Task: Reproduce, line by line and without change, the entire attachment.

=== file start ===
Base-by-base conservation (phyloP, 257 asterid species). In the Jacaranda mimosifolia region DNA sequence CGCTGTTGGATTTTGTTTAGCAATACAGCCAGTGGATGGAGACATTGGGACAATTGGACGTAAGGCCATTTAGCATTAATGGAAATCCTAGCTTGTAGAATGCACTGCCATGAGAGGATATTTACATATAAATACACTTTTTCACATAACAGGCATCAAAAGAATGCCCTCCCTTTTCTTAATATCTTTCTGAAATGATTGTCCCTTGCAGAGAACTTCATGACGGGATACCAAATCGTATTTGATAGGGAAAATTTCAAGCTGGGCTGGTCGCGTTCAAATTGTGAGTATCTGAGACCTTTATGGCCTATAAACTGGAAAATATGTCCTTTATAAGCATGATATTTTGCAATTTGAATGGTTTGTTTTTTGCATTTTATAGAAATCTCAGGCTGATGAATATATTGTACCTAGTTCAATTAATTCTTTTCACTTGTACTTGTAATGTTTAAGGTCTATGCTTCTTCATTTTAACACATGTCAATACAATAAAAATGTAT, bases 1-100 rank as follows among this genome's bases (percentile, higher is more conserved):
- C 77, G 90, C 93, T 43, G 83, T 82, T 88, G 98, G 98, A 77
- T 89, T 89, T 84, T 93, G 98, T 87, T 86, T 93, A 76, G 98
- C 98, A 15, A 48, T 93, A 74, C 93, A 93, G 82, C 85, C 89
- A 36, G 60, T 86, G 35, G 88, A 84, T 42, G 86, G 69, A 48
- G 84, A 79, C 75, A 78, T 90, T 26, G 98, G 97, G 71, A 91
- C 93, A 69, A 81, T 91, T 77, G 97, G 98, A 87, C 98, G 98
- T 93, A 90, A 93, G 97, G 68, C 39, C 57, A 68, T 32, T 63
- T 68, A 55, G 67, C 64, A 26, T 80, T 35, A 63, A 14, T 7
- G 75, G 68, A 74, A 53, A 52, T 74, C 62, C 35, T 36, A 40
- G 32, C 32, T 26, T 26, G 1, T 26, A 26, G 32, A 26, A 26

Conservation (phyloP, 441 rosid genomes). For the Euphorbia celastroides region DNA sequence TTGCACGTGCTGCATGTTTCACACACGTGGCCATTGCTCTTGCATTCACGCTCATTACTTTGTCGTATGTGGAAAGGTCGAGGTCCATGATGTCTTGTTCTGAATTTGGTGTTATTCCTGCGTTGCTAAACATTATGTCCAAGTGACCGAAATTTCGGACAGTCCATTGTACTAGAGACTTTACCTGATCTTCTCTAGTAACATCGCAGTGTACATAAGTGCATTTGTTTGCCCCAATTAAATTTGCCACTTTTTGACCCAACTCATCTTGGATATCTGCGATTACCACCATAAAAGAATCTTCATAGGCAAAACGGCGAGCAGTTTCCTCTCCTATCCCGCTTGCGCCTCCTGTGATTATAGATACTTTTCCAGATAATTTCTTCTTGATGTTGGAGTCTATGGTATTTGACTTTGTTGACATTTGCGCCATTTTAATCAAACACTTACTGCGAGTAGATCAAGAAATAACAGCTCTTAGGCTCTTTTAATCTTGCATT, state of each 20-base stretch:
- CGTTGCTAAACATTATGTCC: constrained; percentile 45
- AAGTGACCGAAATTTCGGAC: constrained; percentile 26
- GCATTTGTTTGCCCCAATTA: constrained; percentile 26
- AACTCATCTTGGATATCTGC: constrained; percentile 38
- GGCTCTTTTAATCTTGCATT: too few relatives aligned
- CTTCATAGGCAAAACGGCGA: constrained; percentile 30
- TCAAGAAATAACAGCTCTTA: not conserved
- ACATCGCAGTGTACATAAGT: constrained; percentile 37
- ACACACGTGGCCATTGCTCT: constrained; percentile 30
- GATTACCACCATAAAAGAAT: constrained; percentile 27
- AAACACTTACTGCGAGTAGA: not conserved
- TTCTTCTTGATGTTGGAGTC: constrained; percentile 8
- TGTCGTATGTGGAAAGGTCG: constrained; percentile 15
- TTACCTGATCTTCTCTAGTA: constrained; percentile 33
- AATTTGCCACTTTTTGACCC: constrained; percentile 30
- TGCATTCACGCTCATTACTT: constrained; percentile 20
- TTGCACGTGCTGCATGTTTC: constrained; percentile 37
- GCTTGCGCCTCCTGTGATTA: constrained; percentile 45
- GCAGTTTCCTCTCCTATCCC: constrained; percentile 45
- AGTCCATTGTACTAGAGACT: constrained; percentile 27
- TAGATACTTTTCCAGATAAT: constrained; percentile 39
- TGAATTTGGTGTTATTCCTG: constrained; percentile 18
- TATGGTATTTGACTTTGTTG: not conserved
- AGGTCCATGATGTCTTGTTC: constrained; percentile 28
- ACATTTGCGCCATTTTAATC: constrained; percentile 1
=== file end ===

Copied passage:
Base-by-base conservation (phyloP, 257 asterid species). In the Jacaranda mimosifolia region DNA sequence CGCTGTTGGATTTTGTTTAGCAATACAGCCAGTGGATGGAGACATTGGGACAATTGGACGTAAGGCCATTTAGCATTAATGGAAATCCTAGCTTGTAGAATGCACTGCCATGAGAGGATATTTACATATAAATACACTTTTTCACATAACAGGCATCAAAAGAATGCCCTCCCTTTTCTTAATATCTTTCTGAAATGATTGTCCCTTGCAGAGAACTTCATGACGGGATACCAAATCGTATTTGATAGGGAAAATTTCAAGCTGGGCTGGTCGCGTTCAAATTGTGAGTATCTGAGACCTTTATGGCCTATAAACTGGAAAATATGTCCTTTATAAGCATGATATTTTGCAATTTGAATGGTTTGTTTTTTGCATTTTATAGAAATCTCAGGCTGATGAATATATTGTACCTAGTTCAATTAATTCTTTTCACTTGTACTTGTAATGTTTAAGGTCTATGCTTCTTCATTTTAACACATGTCAATACAATAAAAATGTAT, bases 1-100 rank as follows among this genome's bases (percentile, higher is more conserved):
- C 77, G 90, C 93, T 43, G 83, T 82, T 88, G 98, G 98, A 77
- T 89, T 89, T 84, T 93, G 98, T 87, T 86, T 93, A 76, G 98
- C 98, A 15, A 48, T 93, A 74, C 93, A 93, G 82, C 85, C 89
- A 36, G 60, T 86, G 35, G 88, A 84, T 42, G 86, G 69, A 48
- G 84, A 79, C 75, A 78, T 90, T 26, G 98, G 97, G 71, A 91
- C 93, A 69, A 81, T 91, T 77, G 97, G 98, A 87, C 98, G 98
- T 93, A 90, A 93, G 97, G 68, C 39, C 57, A 68, T 32, T 63
- T 68, A 55, G 67, C 64, A 26, T 80, T 35, A 63, A 14, T 7
- G 75, G 68, A 74, A 53, A 52, T 74, C 62, C 35, T 36, A 40
- G 32, C 32, T 26, T 26, G 1, T 26, A 26, G 32, A 26, A 26

Conservation (phyloP, 441 rosid genomes). For the Euphorbia celastroides region DNA sequence TTGCACGTGCTGCATGTTTCACACACGTGGCCATTGCTCTTGCATTCACGCTCATTACTTTGTCGTATGTGGAAAGGTCGAGGTCCATGATGTCTTGTTCTGAATTTGGTGTTATTCCTGCGTTGCTAAACATTATGTCCAAGTGACCGAAATTTCGGACAGTCCATTGTACTAGAGACTTTACCTGATCTTCTCTAGTAACATCGCAGTGTACATAAGTGCATTTGTTTGCCCCAATTAAATTTGCCACTTTTTGACCCAACTCATCTTGGATATCTGCGATTACCACCATAAAAGAATCTTCATAGGCAAAACGGCGAGCAGTTTCCTCTCCTATCCCGCTTGCGCCTCCTGTGATTATAGATACTTTTCCAGATAATTTCTTCTTGATGTTGGAGTCTATGGTATTTGACTTTGTTGACATTTGCGCCATTTTAATCAAACACTTACTGCGAGTAGATCAAGAAATAACAGCTCTTAGGCTCTTTTAATCTTGCATT, state of each 20-base stretch:
- CGTTGCTAAACATTATGTCC: constrained; percentile 45
- AAGTGACCGAAATTTCGGAC: constrained; percentile 26
- GCATTTGTTTGCCCCAATTA: constrained; percentile 26
- AACTCATCTTGGATATCTGC: constrained; percentile 38
- GGCTCTTTTAATCTTGCATT: too few relatives aligned
- CTTCATAGGCAAAACGGCGA: constrained; percentile 30
- TCAAGAAATAACAGCTCTTA: not conserved
- ACATCGCAGTGTACATAAGT: constrained; percentile 37
- ACACACGTGGCCATTGCTCT: constrained; percentile 30
- GATTACCACCATAAAAGAAT: constrained; percentile 27
- AAACACTTACTGCGAGTAGA: not conserved
- TTCTTCTTGATGTTGGAGTC: constrained; percentile 8
- TGTCGTATGTGGAAAGGTCG: constrained; percentile 15
- TTACCTGATCTTCTCTAGTA: constrained; percentile 33
- AATTTGCCACTTTTTGACCC: constrained; percentile 30
- TGCATTCACGCTCATTACTT: constrained; percentile 20
- TTGCACGTGCTGCATGTTTC: constrained; percentile 37
- GCTTGCGCCTCCTGTGATTA: constrained; percentile 45
- GCAGTTTCCTCTCCTATCCC: constrained; percentile 45
- AGTCCATTGTACTAGAGACT: constrained; percentile 27
- TAGATACTTTTCCAGATAAT: constrained; percentile 39
- TGAATTTGGTGTTATTCCTG: constrained; percentile 18
- TATGGTATTTGACTTTGTTG: not conserved
- AGGTCCATGATGTCTTGTTC: constrained; percentile 28
- ACATTTGCGCCATTTTAATC: constrained; percentile 1